Despite a collective budget of £11 million, conventional advertising has not lifted Oxo, Homepride or Campbell's out of the respectable mediocrity in which they languish.
Last week, Campbell Grocery Products appointed Naked Communications to overturn this state of affairs and inject a bit of "magic into the brands.
The FMCG giant wants the rest of its portfolio to receive the same sort of innovative media planning that Naked has so successfully applied to Campbell's Batchelors Super Noodles range.
"Television is very expensive and it can only affect certain things," Robert Rees, the interim marketing director at Campbell Grocery Products, says. "Naked looks neutrally at budgets and finds the best mechanics to achieve your business objectives. It gets brands connected with consumers in ways that make a difference."
In the case of Super Noodles' Vindaloo flavour, the difference was achieved by sticking Police tape bearing the warning "Danger, ringburn in progress on to cubicle doors in pub washrooms.
Other doors were plastered with "Emergency cooling instructions and advice such as: "Spray affected posterior region with chilled lager."
Not, perhaps, the sort of stunt that might appeal to the sedate fan of the Oxo family or admirers of Homepride's gentle Fred the flour grader.
Rees concurs: "The challenges are different and we have to find the relevant approach for these other brands."
John Harlow, a founding partner at Naked, explains: "Every market has its exploding toilet equivalent. It's a case of knowing your audience and bringing a product truth to light."
George Michaelides, a managing partner of Michaelides & Bednash, agrees: "By taking a broader perspective on media, you are open to a bigger pool of thinking and give yourself more opportunity to come up with something different."
Naked's challenge is to make consumers take a fresh look at three classic brands, each of which has picked up decades-worth of advertising baggage.
Rees admits: "It's one of the biggest marketing challenges going."
Neil Dawson, the executive planning director at TBWA/London, believes it can be done. "Look at Marmite, he says. "It stays fresh despite the fact that it's been around for donkey's years. Stuffy brands often become afraid of the things that made them great, but Marmite is not afraid of the truth that people either love it or hate it."
The Mini has also revamped and redefined itself successfully, he says, by capturing the original pioneering 60s spirit of the brand and bringing it back to the fore with the "Mini adventure campaign.
Harlow and Rees are confident that Oxo, Homepride and Campbell's customers are equally ready for change. You won't hear these two whimpering about "the dangers of alienating the core audience". Instead, Rees insists: "The grey market is smart and young at heart. They are very much linked in to the lives of the younger generations and they like to laugh."
Harlow adds: "Mums and housewives who like Super Noodles might have found the Vindaloo work a bit of a leap, but they knew why we were doing it. It doesn't have to switch people off if you get it right."
Of the three brands under the microscope, Oxo presents perhaps the biggest challenge. Its image is infused with an at-home, family meal appeal that relies on the housewife who cooks meals from scratch every night. The brand, although sales remains healthy, is slipping into anachronism.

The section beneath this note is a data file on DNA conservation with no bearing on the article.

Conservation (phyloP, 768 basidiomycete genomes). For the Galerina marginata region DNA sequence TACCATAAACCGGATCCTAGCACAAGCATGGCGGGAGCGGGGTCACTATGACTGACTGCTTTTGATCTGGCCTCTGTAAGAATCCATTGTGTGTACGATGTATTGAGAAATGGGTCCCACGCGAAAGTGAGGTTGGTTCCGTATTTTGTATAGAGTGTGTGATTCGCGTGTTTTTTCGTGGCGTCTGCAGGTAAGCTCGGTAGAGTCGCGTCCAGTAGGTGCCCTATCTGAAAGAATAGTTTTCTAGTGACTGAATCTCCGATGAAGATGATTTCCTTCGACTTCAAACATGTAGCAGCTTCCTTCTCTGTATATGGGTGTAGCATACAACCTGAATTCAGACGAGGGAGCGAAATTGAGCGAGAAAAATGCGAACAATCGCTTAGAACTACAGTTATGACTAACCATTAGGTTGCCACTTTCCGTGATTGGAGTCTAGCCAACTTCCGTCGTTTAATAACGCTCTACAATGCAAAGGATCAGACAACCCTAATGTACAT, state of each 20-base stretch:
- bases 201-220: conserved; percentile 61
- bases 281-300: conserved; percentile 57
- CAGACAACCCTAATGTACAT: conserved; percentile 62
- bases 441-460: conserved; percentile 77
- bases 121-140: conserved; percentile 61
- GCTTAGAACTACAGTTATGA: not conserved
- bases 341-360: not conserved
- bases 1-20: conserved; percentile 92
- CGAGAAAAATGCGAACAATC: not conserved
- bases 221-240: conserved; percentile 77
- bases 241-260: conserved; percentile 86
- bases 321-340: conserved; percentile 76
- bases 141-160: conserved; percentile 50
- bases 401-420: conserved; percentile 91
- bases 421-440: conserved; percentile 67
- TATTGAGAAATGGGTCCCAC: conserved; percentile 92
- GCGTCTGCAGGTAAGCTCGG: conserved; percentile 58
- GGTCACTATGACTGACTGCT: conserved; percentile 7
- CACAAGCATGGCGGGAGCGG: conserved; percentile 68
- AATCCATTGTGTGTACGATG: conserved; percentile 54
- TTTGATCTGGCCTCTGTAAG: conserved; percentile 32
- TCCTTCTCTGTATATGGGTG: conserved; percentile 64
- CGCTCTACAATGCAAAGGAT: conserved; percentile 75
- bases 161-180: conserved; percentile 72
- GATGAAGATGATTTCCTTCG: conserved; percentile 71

"Oxo is a massive opportunity, Harlow says. "Everyone knows about Oxo, it's just about making it relevant to the way people behave and live their lives. People don't come home from work and start thinking about recipes at 9pm."
In partnership with Abbott Mead Vickers BBDO's revitalised Oxo family - which was introduced in January with a script and direction by Richard Curtis - Naked will seek solutions that can nudge Oxo into the real world.
Homepride, a disparate brand that embraces eight separate product ranges, is at least "on-trend", according to Rees, because it appeals to modern mothers who want to do more than heat up a TV dinner, but less than cook from scratch.
Fred the flour grader has done nearly 40 years of sterling service as the brand's spokesman, and was updated by AMV a year ago, when Paul Merton was brought in to replace Richard Briers, with a new attitude and a new voice.
Naked's challenge comes with the need to make Homepride stand out in a crowded, fragmented market that is prone to selling on "buy one get one free deals, rather than fostering brand loyalty. "We have to make Homepride stand for something, Harlow says.
Rees believes that Campbell's Soup has an underlying classiness and, as a light, healthy snack, is "on-trend", but it needs innovation. New cartons have been introduced, but Harlow and his team will be working on ways to "enhance memorability and make Campbell's "more than just 'there'. We need to give people a point of view about the brand."
It is easy enough to pick out the problems, but less easy to resolve them. All three brands need to dust themselves off and re-connect with consumers, and Rees has created the best possible environment for success by fostering a long-term, pragmatic approach, which allows room for an adventurous spirit.
"If something works, we'll do more of it, he says. "If not, we won't do it again. Super Noodles has taken five years. There are no dramatic quick fixes available. It's a long, slow process."